I thoroughly enjoy Cringely’s blog:


What is the Singularity?

I Don’t Care If I Never Get Back…

14 07 2011

“…Ten thousand eyes were on him as he rubbed his hands with dirt;
Five thousand tongues applauded when he wiped them on his shirt.
Then while the writhing pitcher ground the ball into his hip,
Defiance gleamed in Casey’s eye, a sneer curled Casey’s lip….”

 from “Casey at the Bat” by Ernest Lawrence Thayer

 I travel…on business, a lot. So how did I spend my Fourth of July holiday? I traveled. Off to Chicago, or rather, to the village of Glen Ellyn, specifically, a former place of residence. I spent the Fourth with long-time good friends and the next generation.

 It was a swell trip, with barbecues and great conversation mixed with good food and wine. The weather was hot and muggy, but what should one expect in the dead of summer in Illinois?

 The fireflies were delightful, or would have been were the Chicago mosquitoes a tad less aggressive and blood-thirsty.

 There was an old-timey Fourth of July parade in Glen Ellyn including ancient fire trucks, horses, bag pipers, tumblers, twirlers, and cheerleaders. Ha, and a drachma of politicians.

 I saw the interior of a Frank Lloyd Wright house for the first time…built in 1911, where we held a potluck on Fourth-night, just before the fireworks began.

 And, with my pal George, now Uncle George, I went to watch the Cubbies play. We brought along two of George’s nephews: Alex and Dexter. The younger of the two had only attended a baseball game or three in his entire life.

 Uncle George had the brilliant idea of teaching the youths (youts?) how to score a game.

 We hopped on the Chicago Northwestern train and headed east toward Lake Michigan and Wrigley Field. The train was jam-packed on the day before the Fourth and our party was separated.

 Now, I’m not saying George is gregarious, but he could make friends in a graveyard. By the time we reached Ogilvie Station, George had met an octogenarian headed for A Taste of Chicago. This fellow provided us with explicit instructions for getting to Wrigley Field.

 We boarded the underground, and as it steamed toward Wrigley, each stop brought more and more passengers festooned in baseball finery. This was not just any old game, it was an intra-city rivalry, the Cubs against the White Sox, and feelings ran high.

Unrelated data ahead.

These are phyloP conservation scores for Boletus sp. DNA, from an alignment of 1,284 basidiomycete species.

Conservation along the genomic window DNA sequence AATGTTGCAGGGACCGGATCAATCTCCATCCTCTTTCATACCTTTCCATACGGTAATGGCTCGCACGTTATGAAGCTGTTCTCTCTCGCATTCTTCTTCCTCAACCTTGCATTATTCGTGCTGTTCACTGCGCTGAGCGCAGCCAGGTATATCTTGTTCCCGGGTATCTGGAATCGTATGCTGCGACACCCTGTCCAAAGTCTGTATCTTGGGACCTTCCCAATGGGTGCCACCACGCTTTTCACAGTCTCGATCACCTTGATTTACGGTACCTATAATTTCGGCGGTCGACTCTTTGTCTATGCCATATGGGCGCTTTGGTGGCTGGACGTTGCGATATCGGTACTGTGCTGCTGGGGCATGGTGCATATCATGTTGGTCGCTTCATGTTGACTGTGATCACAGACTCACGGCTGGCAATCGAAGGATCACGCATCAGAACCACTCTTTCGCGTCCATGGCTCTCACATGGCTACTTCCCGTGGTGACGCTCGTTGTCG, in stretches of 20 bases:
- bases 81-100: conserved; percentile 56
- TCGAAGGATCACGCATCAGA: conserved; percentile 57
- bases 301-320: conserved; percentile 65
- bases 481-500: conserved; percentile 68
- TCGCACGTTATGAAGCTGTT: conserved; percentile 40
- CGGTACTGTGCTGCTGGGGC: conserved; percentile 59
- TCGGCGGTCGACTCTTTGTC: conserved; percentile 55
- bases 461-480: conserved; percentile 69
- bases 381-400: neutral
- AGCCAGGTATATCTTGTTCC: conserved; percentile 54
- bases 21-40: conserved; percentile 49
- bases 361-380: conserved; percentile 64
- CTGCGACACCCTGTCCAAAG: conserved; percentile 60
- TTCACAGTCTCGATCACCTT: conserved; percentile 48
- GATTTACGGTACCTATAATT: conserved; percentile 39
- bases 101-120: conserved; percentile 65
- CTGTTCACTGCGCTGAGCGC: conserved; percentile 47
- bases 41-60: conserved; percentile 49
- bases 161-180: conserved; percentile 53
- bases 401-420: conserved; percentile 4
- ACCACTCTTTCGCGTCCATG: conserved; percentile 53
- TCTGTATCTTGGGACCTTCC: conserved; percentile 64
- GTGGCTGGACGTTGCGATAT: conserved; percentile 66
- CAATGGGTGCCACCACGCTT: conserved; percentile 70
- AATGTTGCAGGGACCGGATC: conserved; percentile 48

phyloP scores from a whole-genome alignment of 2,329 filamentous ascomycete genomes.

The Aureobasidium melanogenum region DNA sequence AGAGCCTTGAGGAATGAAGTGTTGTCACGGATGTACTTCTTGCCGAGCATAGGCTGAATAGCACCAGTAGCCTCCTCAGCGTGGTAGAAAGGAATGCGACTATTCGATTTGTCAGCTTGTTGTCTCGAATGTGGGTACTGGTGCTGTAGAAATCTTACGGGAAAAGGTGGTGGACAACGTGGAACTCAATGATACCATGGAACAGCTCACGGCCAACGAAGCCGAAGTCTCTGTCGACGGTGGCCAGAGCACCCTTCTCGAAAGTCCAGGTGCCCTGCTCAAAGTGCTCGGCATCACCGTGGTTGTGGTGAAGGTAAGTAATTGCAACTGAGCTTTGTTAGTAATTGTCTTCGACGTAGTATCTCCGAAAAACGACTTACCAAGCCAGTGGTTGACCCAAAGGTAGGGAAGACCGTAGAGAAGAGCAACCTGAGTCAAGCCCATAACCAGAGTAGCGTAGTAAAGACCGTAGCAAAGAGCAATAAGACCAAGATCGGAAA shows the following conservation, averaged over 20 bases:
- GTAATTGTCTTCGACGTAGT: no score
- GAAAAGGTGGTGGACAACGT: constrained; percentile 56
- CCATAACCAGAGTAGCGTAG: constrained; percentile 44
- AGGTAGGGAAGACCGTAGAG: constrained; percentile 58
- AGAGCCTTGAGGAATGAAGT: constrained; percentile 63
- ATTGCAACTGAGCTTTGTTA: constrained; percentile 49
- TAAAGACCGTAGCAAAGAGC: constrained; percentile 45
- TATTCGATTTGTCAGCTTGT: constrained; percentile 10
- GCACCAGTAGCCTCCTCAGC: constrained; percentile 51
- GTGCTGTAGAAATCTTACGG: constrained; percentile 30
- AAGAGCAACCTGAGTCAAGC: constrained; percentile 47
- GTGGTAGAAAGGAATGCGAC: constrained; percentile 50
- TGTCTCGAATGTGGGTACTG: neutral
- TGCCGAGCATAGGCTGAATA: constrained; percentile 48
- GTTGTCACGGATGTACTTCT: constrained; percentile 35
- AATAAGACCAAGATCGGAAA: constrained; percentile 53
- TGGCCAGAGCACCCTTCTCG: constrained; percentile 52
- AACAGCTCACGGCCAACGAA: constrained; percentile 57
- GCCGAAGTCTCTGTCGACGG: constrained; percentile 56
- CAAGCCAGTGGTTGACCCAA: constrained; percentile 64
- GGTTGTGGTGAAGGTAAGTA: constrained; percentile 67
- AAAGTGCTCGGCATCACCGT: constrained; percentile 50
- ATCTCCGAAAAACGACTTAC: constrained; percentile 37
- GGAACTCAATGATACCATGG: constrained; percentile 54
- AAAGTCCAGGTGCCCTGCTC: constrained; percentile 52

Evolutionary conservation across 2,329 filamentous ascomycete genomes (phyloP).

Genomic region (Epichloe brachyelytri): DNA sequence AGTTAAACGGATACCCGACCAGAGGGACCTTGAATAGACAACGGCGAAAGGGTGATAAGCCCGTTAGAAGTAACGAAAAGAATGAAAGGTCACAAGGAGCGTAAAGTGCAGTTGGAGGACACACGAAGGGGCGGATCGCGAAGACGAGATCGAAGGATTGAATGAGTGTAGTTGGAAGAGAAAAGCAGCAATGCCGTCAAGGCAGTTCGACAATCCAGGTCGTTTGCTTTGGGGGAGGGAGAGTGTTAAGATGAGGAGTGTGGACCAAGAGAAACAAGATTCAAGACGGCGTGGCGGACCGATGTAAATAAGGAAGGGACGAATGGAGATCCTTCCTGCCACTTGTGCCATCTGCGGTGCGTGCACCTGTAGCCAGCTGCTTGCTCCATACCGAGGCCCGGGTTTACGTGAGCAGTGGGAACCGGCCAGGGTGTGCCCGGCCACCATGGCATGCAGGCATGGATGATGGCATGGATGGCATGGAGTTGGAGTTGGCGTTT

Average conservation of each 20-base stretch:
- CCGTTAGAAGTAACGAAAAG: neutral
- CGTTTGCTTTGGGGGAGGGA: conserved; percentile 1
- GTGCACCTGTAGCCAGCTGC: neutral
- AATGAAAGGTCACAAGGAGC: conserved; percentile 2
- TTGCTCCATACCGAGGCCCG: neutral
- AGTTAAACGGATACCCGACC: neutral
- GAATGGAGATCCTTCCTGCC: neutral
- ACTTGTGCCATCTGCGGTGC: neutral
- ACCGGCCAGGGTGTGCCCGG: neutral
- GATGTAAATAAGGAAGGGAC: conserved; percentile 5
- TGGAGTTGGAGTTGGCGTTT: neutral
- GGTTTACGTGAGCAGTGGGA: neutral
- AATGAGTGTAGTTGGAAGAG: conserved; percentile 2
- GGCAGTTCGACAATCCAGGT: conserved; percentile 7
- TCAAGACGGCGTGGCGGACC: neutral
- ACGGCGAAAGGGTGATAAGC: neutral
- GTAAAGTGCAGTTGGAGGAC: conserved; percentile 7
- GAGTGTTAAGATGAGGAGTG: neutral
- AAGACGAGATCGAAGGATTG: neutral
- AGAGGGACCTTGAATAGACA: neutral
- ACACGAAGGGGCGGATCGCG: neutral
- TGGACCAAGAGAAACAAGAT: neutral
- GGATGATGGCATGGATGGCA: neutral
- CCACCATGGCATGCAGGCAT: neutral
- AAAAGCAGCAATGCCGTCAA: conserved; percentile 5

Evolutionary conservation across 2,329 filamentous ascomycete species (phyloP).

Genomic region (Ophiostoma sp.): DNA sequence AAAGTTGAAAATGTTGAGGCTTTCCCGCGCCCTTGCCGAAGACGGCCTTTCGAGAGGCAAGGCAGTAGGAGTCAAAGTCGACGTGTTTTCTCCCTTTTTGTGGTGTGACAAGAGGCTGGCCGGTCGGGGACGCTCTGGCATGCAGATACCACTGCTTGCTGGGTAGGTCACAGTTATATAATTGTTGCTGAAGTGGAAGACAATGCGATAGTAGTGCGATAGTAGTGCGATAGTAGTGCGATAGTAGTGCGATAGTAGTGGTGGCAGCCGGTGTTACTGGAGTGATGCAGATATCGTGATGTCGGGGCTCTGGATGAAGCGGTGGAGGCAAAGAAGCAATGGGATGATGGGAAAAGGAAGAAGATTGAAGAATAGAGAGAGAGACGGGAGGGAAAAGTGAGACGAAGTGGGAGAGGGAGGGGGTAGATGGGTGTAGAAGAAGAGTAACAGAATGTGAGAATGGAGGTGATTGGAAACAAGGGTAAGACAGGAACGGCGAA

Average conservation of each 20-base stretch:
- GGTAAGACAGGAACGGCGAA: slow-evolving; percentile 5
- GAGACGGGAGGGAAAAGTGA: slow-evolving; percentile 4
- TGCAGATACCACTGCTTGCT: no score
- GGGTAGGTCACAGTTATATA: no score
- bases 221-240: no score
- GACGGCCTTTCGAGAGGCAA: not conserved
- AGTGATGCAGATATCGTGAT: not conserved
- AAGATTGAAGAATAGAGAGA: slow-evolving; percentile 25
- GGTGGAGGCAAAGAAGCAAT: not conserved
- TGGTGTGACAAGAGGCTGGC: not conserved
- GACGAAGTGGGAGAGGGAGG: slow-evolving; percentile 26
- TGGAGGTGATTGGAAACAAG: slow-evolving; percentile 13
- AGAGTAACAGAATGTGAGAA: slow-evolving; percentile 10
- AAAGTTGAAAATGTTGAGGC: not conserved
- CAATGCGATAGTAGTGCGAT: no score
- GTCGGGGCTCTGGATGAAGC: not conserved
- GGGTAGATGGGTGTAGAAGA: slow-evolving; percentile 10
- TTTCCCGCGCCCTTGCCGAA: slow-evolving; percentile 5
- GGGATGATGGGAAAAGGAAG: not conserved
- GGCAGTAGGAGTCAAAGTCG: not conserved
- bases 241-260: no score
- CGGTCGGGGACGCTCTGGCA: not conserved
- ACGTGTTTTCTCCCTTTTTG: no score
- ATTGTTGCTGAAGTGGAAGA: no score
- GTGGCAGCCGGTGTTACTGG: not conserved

The last couple of stops, the train became so packed that the heat and lack of air brought on a momentary hallucination…I was in Tokyo at rush hour and white-gloved workers packed us in tighter and tighter until we could not breathe…pant, pant, pant, and then the doors opened and the train expelled us into the street where we joined the thronging thousands treading toward one of the finest baseball stadiums in the world.

 Wrigley is famous for its ivy-covered outfield walls. And beyond sat small apartments. When I had lived in Chicago in the 1970’s, folks used to watch the game from the apartments, holding small baseball parties. Now, bleachers sat atop each apartment and spectators paid for the privilege.

 Our seats were terrific, just behind the White Sox dugout on the first base line. . Low clouds blocked the sun and made the weather nicely warm.

 An ancient couple sat in front of us, regular Cubs fans for many, many years. Several rows in front of them sat three rowdies, White Sox fans in enemy territory, daring the Cubbies to try something. The ushers spent much time keeping these fellows in hand.

 After a fine rendition of The Star-Spangled Banner and America the Beautiful, the game began. The pitching was excellent. It was a tight game, one hit here, another there. Cubs fans and White Sox lovers jeered at one another and the game rose to a fever pitch.

 Finally, the Cubbies strung several hits together and pulled ahead 3 to nil. The Sox fans were silent, and sullen. A low muttering ran counterpoint to the cheering Cubs fans.

 Then came a signal moment. The Cubs starter was removed, having only given up two hits and zero runs. In came the beloved and much-injured fireball-hurling reliever…Kerry Woods. Oh ho, the tumult rose.

 But Woods was not the Woods of old, and a White Sox batter was on base. Next up was the aging Sox star, Paul Konerko, who was injured. Konerko in to pinch hit, fought off pitch after pitch and drove Woods out of the game.

 Tension rose…3-1 with the tying runs on base. Everyone stood. The rowdies were raucous and the din shook old Wrigley Field. But the new Cubs’ reliever held his ground and erased the threat.

 The Cubs had won, salvaging one single win from their cross-town rivals. The sun was shining and there WAS joy in Mudville on this very day.

 Baseball’s Sad Lexicon: Tinker to Evers to Chance

 These are the saddest of possible words:
“Tinker to Evers to Chance.”
Trio of bear cubs, and fleeter than birds,
Tinker and Evers and Chance.
Ruthlessly pricking our gonfalon bubble,
Making a Giant hit into a double –